As Queer Chaplain Bonnie Violet Quintana shares, “I can be as I am. Me getting HIV. Me being in recovery – all of that is a big part of Me.” 

The National AIDS Memorial’s Surviving Voices mini-documentaries are produced and directed by Jörg Fockele and funded through a grant by Chevron, a long-standing partner of the National AIDS Memorial. Community partners include the San Francisco AIDS Foundation, The Elizabeth Taylor 50-Plus Network, Stonewall Project and the Castro Country Club.

“We believe in the power of storytelling and the lessons it can teach current and future generations,” said Huma Abbasi, General Manager, Health & Medical at Chevron. “Our long-time support for Surviving Voices is part of our commitment to sharing the very human experiences that have shaped 40 years of the AIDS epidemic. At Chevron, our success is tied to the progress and prosperity of the communities where we operate. In line with the U.N. Sustainable Development Goals, we believe that healthy, educated communities are critical to that success.”

Surviving Voices is a program of the National AIDS Memorial created to ensure the myriad stories and lessons of the epidemic are captured, curated, and retained for current and future generations.  “Substance Users, the Recovery Community & AIDS” is the sixth film produced in this multi-year oral history initiative, which also includes “The Transgender Community & AIDS,” “The A&PI Community & AIDS,” “Women & AIDS,” “The National Hemophilia Community & AIDS,” and “The San Francisco Leather Community & AIDS.”

“I hope that these mini-documentaries will be as inspiring for current and future generations confronting their own challenges as they were for us when we filmed them,” said Fockele.

Learn more about the Surviving Voices, the National AIDS Memorial, its mission, programs and how to provide support at www.aidsmemorial.org.

Surviving Voices Mini-Documentary: Substance Users, Recovery Community and AIDS:

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AIDS and HIV

Governor Newsom signs HIV & Aging Act authored by Sen. John Laird

Sponsors of SB 258 include Equality California, AIDS Project Los Angeles (APLA) Health, Services & Advocacy for GLBT Elders (SAGE)

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Photo Credit: Office of the Governor of California

SACRAMENTO – On Friday Governor Gavin Newsom announced the signing of Senate Bill 258, the HIV & Aging Act, authored by Senator John Laird (D – Santa Cruz). Senate Bill 258 will ensure HIV+ seniors are included in the definition of “greatest social need”.

“When I was the Santa Cruz AIDS Agency Director in the 1980’s, it was our dream to have people living with HIV live into old age,” said Senator Laird. “To be very clear, this group was not supposed to age. Governor Newsom signing the HIV & Aging Act is a historic moment for the LGBTQ community, and all those who have been affected by the HIV crisis.”

With the recent advancements in HIV treatment, people with HIV can keep the virus suppressed and live long and healthy lives. For this reason, the number of HIV positive older people is increasing. According to a 2018 California HIV Surveillance Report published by the California Department of Public Health, over half of the people living with the virus in California are now aged 50 years or older. This same report shows that 15 percent of newly diagnosed patients were age 50 and older in that same year.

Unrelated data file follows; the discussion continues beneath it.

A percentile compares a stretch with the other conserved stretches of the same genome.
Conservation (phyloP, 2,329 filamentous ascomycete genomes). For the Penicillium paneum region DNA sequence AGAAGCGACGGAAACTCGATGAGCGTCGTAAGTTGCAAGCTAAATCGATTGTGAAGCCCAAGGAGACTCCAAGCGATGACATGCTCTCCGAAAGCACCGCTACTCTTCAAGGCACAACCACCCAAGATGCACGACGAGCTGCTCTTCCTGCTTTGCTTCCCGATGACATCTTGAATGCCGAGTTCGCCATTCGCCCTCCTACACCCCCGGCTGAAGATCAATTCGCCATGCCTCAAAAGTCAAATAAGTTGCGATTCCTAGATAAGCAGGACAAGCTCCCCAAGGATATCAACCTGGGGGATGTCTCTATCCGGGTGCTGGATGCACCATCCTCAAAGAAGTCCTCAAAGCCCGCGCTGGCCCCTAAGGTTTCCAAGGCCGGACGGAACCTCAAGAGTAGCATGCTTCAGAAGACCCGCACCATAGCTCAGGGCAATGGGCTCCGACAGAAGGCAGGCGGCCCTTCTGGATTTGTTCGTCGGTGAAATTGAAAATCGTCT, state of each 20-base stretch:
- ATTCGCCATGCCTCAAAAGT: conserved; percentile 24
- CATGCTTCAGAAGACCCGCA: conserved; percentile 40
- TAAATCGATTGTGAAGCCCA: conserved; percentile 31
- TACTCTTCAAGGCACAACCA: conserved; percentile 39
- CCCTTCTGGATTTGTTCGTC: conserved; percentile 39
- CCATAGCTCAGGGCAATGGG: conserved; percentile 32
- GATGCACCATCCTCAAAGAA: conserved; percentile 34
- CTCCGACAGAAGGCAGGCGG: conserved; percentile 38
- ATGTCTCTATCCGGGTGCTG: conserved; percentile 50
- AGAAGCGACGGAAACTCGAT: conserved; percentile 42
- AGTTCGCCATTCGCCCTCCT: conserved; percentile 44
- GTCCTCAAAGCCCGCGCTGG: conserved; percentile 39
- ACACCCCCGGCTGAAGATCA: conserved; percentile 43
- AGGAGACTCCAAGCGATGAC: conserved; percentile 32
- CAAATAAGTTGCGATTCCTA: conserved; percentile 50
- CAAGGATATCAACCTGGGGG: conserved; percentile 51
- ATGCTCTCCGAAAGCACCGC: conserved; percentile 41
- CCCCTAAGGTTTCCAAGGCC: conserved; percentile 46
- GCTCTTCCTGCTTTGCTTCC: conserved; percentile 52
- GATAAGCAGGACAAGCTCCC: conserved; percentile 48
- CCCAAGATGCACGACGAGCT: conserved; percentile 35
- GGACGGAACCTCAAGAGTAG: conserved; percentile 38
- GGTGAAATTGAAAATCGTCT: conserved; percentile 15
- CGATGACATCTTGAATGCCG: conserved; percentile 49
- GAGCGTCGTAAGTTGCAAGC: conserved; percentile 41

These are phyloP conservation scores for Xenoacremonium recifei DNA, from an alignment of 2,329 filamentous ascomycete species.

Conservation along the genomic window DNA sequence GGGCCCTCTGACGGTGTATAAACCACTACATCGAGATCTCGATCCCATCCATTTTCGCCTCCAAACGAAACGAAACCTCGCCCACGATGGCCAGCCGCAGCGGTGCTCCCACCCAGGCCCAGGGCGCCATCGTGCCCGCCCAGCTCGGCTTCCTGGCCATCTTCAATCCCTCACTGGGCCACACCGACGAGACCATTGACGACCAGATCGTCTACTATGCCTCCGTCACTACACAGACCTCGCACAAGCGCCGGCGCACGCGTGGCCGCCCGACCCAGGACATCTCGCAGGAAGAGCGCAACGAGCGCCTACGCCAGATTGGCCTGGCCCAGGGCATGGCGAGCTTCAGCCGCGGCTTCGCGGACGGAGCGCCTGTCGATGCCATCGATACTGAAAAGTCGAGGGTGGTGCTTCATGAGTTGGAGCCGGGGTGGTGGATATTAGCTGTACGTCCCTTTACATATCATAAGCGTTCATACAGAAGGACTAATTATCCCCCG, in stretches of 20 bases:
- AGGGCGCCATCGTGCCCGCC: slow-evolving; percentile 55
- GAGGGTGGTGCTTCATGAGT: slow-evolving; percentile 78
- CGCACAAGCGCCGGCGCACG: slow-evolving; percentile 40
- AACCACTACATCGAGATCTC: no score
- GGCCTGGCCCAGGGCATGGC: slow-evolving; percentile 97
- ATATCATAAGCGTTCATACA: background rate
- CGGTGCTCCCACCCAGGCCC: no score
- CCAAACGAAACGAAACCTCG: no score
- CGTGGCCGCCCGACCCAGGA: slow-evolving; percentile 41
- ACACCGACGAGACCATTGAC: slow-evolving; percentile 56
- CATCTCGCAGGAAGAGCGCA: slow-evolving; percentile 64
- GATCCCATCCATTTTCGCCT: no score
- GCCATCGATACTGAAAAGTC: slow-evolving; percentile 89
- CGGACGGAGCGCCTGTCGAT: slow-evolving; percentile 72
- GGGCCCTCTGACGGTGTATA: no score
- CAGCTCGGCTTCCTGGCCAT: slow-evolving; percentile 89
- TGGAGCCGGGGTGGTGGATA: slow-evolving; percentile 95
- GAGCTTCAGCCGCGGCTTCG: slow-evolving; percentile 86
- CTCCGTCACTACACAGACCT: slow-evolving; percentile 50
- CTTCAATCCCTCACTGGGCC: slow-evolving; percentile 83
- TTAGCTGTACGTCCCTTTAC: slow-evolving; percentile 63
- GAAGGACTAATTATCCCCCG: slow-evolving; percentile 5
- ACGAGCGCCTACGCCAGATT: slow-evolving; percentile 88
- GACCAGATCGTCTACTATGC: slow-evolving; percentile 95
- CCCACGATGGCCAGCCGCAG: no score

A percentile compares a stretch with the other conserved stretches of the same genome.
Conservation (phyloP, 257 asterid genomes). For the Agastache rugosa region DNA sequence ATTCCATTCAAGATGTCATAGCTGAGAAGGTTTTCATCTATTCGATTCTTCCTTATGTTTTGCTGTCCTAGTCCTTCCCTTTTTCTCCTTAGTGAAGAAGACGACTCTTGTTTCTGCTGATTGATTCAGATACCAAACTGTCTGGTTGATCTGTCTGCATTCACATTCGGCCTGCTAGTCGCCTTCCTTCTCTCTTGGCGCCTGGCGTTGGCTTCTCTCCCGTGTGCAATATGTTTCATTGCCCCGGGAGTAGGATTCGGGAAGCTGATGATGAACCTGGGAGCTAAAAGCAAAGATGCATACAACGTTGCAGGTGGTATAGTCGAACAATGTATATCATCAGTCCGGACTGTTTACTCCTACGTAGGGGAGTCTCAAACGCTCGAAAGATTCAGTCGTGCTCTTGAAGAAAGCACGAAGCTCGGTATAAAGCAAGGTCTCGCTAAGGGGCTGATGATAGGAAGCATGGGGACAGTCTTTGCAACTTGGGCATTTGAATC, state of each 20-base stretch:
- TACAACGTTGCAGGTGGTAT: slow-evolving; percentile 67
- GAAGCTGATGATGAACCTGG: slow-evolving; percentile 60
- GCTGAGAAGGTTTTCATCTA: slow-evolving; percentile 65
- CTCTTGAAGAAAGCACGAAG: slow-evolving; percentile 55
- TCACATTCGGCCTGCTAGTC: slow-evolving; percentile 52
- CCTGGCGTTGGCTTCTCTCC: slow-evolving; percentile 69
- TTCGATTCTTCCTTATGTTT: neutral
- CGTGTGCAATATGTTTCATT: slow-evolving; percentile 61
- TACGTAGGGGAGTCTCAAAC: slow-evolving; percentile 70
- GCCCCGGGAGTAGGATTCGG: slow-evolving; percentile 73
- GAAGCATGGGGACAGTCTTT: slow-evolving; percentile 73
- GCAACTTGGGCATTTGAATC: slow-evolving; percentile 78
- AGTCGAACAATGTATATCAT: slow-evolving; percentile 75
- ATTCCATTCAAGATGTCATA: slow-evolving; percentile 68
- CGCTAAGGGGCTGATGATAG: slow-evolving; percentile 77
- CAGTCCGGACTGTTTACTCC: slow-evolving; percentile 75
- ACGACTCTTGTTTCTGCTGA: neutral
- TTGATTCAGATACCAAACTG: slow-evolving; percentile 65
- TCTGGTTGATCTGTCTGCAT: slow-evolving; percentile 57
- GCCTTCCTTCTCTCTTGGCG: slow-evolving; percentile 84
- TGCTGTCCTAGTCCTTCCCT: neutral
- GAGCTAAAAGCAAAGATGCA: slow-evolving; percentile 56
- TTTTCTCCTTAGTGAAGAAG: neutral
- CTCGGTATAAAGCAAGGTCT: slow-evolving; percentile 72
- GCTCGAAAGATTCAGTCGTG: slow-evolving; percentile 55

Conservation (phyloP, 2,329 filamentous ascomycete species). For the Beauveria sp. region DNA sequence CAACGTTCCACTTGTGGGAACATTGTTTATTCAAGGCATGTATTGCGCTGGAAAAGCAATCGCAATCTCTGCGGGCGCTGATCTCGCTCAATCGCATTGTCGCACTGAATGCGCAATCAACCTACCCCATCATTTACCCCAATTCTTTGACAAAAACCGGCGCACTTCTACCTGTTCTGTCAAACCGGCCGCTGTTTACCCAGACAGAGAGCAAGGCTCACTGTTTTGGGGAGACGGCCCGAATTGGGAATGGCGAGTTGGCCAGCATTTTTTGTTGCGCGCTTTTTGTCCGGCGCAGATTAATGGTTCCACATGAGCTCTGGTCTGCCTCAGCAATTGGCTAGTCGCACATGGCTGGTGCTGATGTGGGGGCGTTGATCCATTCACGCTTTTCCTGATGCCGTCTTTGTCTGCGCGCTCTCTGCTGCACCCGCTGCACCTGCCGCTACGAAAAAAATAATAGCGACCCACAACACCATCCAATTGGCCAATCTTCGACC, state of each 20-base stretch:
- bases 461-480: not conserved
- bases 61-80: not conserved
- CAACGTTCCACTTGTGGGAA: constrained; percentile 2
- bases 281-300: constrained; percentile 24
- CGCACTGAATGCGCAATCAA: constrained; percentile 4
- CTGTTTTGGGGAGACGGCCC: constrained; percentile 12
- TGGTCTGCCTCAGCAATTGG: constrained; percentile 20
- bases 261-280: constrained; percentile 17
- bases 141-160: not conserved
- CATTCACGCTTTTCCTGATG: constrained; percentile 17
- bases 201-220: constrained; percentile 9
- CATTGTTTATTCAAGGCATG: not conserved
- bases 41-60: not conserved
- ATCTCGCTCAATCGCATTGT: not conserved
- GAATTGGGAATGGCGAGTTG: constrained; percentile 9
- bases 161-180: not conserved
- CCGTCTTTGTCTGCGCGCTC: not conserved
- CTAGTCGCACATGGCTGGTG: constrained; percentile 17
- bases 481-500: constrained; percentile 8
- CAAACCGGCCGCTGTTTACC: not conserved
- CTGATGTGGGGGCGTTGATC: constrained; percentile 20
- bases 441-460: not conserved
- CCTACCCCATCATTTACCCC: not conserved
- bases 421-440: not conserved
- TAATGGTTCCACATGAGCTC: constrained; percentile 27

Sponsors of SB 258 include Equality California, AIDS Project Los Angeles (APLA) Health, Services & Advocacy for GLBT Elders (SAGE), and the Los Angeles LGBT Center.

Sen. John Laird speaking at PRIDE with the LGBTQ Legislative Caucus June 2021 (Blade File Photo)

Equality California Legislative Director Tami A. Martin notes, “After surviving the darkest days of the AIDS epidemic, many Californians living with HIV are now over the age of 50, but in dire need of support. Thanks to Governor Newsom, Senator Laird and HIV advocates, the Golden State will now make sure that our elders living with HIV have access to food assistance, job training, transportation or any other vital services. We applaud Governor Gavin Newsom for signing the HIV & Aging Act into law, making California just the second state to ensure older Californians living with HIV don’t just continue to survive, but thrive.”

“Thanks to effective treatments, people with HIV are living longer than we could have ever imagined just a few decades ago and now a majority of people with HIV in California are over 50 years old. Unfortunately, our current health and social service systems are not yet prepared to address the unique needs of this population,” APLA Health Chief Executive Officer Craig E. Thompson said adding; “Many older people with HIV are long term survivors of the AIDS epidemic. They have lost countless loved ones and entire networks of social support. They also continue to face discrimination and alarming levels of stigma. We thank Senator Laird for his leadership on this historic bill to ensure that people aging with HIV have the resources and support they need to thrive and age with dignity.”

“We must ensure that LGBTQ seniors have the affirming care and support so they can age in peace with dignity,” stated Laird. “It’s incumbent upon us to not force individuals back into the closet for them to access adequate care. Once again, I’d like to applaud the Governor for his continued support of the LBGTQ community and to my colleagues for making this a priority bill.”

The HIV & Aging Act received unanimous bipartisan support through both chambers of the Legislature and is a legislative priority for the California Legislative LGBTQ Caucus.

Senate Bill 258 will go into effect January 1, 2022.